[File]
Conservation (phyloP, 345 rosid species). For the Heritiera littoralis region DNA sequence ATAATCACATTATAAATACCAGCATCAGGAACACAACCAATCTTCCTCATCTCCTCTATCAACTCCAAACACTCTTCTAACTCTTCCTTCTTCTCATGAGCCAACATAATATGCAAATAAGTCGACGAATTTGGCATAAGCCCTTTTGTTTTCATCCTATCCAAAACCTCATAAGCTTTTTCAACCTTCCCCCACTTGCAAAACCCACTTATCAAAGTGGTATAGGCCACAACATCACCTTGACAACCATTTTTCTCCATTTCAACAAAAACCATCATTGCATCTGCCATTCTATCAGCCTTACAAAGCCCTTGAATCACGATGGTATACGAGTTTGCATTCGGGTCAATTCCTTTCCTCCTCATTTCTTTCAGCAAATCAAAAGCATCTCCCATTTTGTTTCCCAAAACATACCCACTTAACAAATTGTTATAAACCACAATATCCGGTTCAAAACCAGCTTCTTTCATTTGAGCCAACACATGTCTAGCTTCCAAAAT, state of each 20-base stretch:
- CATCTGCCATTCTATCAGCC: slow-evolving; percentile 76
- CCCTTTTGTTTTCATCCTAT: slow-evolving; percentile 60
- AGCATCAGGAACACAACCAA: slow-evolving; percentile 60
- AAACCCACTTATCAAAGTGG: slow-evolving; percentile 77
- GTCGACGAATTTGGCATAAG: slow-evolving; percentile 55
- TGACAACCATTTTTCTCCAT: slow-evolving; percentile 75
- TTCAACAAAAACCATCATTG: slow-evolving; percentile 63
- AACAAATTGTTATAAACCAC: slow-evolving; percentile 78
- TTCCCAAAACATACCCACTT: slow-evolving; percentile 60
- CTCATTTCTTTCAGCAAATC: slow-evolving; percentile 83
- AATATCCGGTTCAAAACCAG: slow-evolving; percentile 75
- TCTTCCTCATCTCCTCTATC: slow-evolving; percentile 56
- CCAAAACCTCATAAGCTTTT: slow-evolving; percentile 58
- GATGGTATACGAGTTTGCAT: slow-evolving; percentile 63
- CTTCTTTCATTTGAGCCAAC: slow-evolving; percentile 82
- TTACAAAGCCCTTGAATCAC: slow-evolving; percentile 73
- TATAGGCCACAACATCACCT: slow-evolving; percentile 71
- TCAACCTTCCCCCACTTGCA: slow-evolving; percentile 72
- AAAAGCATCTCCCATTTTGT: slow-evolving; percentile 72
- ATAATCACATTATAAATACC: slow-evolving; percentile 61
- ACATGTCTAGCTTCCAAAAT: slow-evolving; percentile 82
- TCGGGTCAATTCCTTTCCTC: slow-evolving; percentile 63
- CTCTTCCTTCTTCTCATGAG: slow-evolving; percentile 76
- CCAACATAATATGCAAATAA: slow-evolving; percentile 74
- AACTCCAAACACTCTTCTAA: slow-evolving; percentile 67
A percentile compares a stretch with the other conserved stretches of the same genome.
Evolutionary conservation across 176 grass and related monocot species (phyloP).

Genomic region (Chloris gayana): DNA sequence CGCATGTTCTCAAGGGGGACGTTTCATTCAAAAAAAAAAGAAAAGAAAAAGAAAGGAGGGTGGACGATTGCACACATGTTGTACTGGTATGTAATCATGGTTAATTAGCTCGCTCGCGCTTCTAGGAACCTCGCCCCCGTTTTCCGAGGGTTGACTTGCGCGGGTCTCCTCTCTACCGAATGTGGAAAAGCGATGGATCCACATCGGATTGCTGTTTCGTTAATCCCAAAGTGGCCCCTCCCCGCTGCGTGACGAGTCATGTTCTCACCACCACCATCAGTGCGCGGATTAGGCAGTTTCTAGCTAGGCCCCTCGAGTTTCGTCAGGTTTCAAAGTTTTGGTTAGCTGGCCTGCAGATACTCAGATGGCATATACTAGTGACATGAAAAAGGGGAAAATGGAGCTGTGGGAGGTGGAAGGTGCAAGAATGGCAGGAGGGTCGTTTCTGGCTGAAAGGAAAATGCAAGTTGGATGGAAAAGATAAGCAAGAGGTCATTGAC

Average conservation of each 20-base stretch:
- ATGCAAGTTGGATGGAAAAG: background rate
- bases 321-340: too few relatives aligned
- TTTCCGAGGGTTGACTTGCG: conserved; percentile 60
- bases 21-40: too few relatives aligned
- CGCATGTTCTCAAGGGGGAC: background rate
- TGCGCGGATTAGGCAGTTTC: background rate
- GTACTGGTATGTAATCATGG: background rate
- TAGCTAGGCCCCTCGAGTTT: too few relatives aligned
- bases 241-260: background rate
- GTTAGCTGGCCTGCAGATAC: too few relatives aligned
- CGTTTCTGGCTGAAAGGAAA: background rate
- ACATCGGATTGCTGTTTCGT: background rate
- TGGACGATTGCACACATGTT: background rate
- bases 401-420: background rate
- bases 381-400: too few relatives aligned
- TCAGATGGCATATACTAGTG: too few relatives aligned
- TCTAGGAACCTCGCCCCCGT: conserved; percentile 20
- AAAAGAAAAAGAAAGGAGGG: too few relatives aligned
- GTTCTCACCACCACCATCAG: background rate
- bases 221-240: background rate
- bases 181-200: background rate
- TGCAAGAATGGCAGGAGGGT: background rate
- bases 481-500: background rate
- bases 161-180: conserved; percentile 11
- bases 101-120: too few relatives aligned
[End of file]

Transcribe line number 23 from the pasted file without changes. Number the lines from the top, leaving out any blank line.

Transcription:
- TCGGGTCAATTCCTTTCCTC: slow-evolving; percentile 63